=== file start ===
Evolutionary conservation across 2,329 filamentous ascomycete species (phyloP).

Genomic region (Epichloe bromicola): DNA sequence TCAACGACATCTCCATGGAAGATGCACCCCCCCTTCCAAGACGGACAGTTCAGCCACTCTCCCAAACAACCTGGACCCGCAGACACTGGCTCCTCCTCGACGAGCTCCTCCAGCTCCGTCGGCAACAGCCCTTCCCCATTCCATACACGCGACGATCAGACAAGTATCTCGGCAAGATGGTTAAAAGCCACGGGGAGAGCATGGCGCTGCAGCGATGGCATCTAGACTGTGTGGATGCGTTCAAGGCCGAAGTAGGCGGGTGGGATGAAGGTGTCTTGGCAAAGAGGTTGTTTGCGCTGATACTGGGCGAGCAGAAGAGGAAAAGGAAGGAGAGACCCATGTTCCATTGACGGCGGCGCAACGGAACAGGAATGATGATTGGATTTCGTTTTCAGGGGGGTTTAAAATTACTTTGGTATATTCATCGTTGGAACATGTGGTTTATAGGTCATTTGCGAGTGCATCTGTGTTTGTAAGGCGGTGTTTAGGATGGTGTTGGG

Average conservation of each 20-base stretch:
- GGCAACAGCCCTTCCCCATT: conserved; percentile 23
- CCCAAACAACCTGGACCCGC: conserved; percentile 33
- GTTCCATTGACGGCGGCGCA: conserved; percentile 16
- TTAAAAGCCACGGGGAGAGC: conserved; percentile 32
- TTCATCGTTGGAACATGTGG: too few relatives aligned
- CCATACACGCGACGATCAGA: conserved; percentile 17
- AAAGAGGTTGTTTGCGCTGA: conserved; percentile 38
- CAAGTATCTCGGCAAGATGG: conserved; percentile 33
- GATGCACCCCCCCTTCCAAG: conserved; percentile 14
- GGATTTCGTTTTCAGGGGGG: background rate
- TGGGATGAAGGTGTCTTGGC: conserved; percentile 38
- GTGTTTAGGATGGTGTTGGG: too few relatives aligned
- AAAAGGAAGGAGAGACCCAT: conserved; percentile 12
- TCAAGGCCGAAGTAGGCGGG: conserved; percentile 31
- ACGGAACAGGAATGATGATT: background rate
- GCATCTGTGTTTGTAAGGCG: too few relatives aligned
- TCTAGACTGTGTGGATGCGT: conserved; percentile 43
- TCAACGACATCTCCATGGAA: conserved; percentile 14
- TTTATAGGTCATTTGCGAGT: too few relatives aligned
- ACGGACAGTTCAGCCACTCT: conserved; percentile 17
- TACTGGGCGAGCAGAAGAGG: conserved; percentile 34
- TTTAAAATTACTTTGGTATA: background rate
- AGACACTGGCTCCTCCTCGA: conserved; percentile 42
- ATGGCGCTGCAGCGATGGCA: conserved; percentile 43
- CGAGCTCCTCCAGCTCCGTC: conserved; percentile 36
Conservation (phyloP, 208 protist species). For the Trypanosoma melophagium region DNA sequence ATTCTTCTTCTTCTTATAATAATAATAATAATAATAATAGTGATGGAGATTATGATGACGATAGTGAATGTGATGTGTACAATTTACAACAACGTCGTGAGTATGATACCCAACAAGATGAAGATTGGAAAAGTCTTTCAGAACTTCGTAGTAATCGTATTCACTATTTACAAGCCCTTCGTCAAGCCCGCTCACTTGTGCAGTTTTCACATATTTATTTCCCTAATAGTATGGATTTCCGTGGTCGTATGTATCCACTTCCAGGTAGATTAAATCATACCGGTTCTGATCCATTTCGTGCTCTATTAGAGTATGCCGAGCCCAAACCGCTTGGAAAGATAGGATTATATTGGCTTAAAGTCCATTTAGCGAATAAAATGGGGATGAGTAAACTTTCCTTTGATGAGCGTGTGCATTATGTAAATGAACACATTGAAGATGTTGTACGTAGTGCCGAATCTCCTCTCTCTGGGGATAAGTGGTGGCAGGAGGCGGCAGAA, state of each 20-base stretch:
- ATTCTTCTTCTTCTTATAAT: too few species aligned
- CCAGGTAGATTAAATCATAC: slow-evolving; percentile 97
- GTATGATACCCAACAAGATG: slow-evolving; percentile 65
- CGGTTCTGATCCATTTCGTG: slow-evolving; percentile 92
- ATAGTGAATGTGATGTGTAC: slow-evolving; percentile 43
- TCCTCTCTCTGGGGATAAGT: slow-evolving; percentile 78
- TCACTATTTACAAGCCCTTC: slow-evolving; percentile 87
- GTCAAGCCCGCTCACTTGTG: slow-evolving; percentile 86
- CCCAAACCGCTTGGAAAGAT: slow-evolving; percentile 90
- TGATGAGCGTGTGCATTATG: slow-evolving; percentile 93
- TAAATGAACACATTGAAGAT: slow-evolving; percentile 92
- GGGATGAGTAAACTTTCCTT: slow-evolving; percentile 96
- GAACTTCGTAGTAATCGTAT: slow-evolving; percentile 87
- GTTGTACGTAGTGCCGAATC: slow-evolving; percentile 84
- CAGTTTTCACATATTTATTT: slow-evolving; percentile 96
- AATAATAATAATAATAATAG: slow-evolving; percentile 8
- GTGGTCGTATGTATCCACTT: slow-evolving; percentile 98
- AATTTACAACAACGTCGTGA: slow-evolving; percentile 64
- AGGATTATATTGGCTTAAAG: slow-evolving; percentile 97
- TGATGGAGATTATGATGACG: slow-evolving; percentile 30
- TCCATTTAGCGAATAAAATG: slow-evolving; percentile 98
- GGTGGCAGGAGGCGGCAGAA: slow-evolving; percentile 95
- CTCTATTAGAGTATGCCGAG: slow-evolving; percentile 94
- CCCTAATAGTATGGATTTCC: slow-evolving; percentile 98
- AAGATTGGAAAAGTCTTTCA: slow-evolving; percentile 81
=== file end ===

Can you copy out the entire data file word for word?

Evolutionary conservation across 2,329 filamentous ascomycete species (phyloP).

Genomic region (Epichloe bromicola): DNA sequence TCAACGACATCTCCATGGAAGATGCACCCCCCCTTCCAAGACGGACAGTTCAGCCACTCTCCCAAACAACCTGGACCCGCAGACACTGGCTCCTCCTCGACGAGCTCCTCCAGCTCCGTCGGCAACAGCCCTTCCCCATTCCATACACGCGACGATCAGACAAGTATCTCGGCAAGATGGTTAAAAGCCACGGGGAGAGCATGGCGCTGCAGCGATGGCATCTAGACTGTGTGGATGCGTTCAAGGCCGAAGTAGGCGGGTGGGATGAAGGTGTCTTGGCAAAGAGGTTGTTTGCGCTGATACTGGGCGAGCAGAAGAGGAAAAGGAAGGAGAGACCCATGTTCCATTGACGGCGGCGCAACGGAACAGGAATGATGATTGGATTTCGTTTTCAGGGGGGTTTAAAATTACTTTGGTATATTCATCGTTGGAACATGTGGTTTATAGGTCATTTGCGAGTGCATCTGTGTTTGTAAGGCGGTGTTTAGGATGGTGTTGGG

Average conservation of each 20-base stretch:
- GGCAACAGCCCTTCCCCATT: conserved; percentile 23
- CCCAAACAACCTGGACCCGC: conserved; percentile 33
- GTTCCATTGACGGCGGCGCA: conserved; percentile 16
- TTAAAAGCCACGGGGAGAGC: conserved; percentile 32
- TTCATCGTTGGAACATGTGG: too few relatives aligned
- CCATACACGCGACGATCAGA: conserved; percentile 17
- AAAGAGGTTGTTTGCGCTGA: conserved; percentile 38
- CAAGTATCTCGGCAAGATGG: conserved; percentile 33
- GATGCACCCCCCCTTCCAAG: conserved; percentile 14
- GGATTTCGTTTTCAGGGGGG: background rate
- TGGGATGAAGGTGTCTTGGC: conserved; percentile 38
- GTGTTTAGGATGGTGTTGGG: too few relatives aligned
- AAAAGGAAGGAGAGACCCAT: conserved; percentile 12
- TCAAGGCCGAAGTAGGCGGG: conserved; percentile 31
- ACGGAACAGGAATGATGATT: background rate
- GCATCTGTGTTTGTAAGGCG: too few relatives aligned
- TCTAGACTGTGTGGATGCGT: conserved; percentile 43
- TCAACGACATCTCCATGGAA: conserved; percentile 14
- TTTATAGGTCATTTGCGAGT: too few relatives aligned
- ACGGACAGTTCAGCCACTCT: conserved; percentile 17
- TACTGGGCGAGCAGAAGAGG: conserved; percentile 34
- TTTAAAATTACTTTGGTATA: background rate
- AGACACTGGCTCCTCCTCGA: conserved; percentile 42
- ATGGCGCTGCAGCGATGGCA: conserved; percentile 43
- CGAGCTCCTCCAGCTCCGTC: conserved; percentile 36
Conservation (phyloP, 208 protist species). For the Trypanosoma melophagium region DNA sequence ATTCTTCTTCTTCTTATAATAATAATAATAATAATAATAGTGATGGAGATTATGATGACGATAGTGAATGTGATGTGTACAATTTACAACAACGTCGTGAGTATGATACCCAACAAGATGAAGATTGGAAAAGTCTTTCAGAACTTCGTAGTAATCGTATTCACTATTTACAAGCCCTTCGTCAAGCCCGCTCACTTGTGCAGTTTTCACATATTTATTTCCCTAATAGTATGGATTTCCGTGGTCGTATGTATCCACTTCCAGGTAGATTAAATCATACCGGTTCTGATCCATTTCGTGCTCTATTAGAGTATGCCGAGCCCAAACCGCTTGGAAAGATAGGATTATATTGGCTTAAAGTCCATTTAGCGAATAAAATGGGGATGAGTAAACTTTCCTTTGATGAGCGTGTGCATTATGTAAATGAACACATTGAAGATGTTGTACGTAGTGCCGAATCTCCTCTCTCTGGGGATAAGTGGTGGCAGGAGGCGGCAGAA, state of each 20-base stretch:
- ATTCTTCTTCTTCTTATAAT: too few species aligned
- CCAGGTAGATTAAATCATAC: slow-evolving; percentile 97
- GTATGATACCCAACAAGATG: slow-evolving; percentile 65
- CGGTTCTGATCCATTTCGTG: slow-evolving; percentile 92
- ATAGTGAATGTGATGTGTAC: slow-evolving; percentile 43
- TCCTCTCTCTGGGGATAAGT: slow-evolving; percentile 78
- TCACTATTTACAAGCCCTTC: slow-evolving; percentile 87
- GTCAAGCCCGCTCACTTGTG: slow-evolving; percentile 86
- CCCAAACCGCTTGGAAAGAT: slow-evolving; percentile 90
- TGATGAGCGTGTGCATTATG: slow-evolving; percentile 93
- TAAATGAACACATTGAAGAT: slow-evolving; percentile 92
- GGGATGAGTAAACTTTCCTT: slow-evolving; percentile 96
- GAACTTCGTAGTAATCGTAT: slow-evolving; percentile 87
- GTTGTACGTAGTGCCGAATC: slow-evolving; percentile 84
- CAGTTTTCACATATTTATTT: slow-evolving; percentile 96
- AATAATAATAATAATAATAG: slow-evolving; percentile 8
- GTGGTCGTATGTATCCACTT: slow-evolving; percentile 98
- AATTTACAACAACGTCGTGA: slow-evolving; percentile 64
- AGGATTATATTGGCTTAAAG: slow-evolving; percentile 97
- TGATGGAGATTATGATGACG: slow-evolving; percentile 30
- TCCATTTAGCGAATAAAATG: slow-evolving; percentile 98
- GGTGGCAGGAGGCGGCAGAA: slow-evolving; percentile 95
- CTCTATTAGAGTATGCCGAG: slow-evolving; percentile 94
- CCCTAATAGTATGGATTTCC: slow-evolving; percentile 98
- AAGATTGGAAAAGTCTTTCA: slow-evolving; percentile 81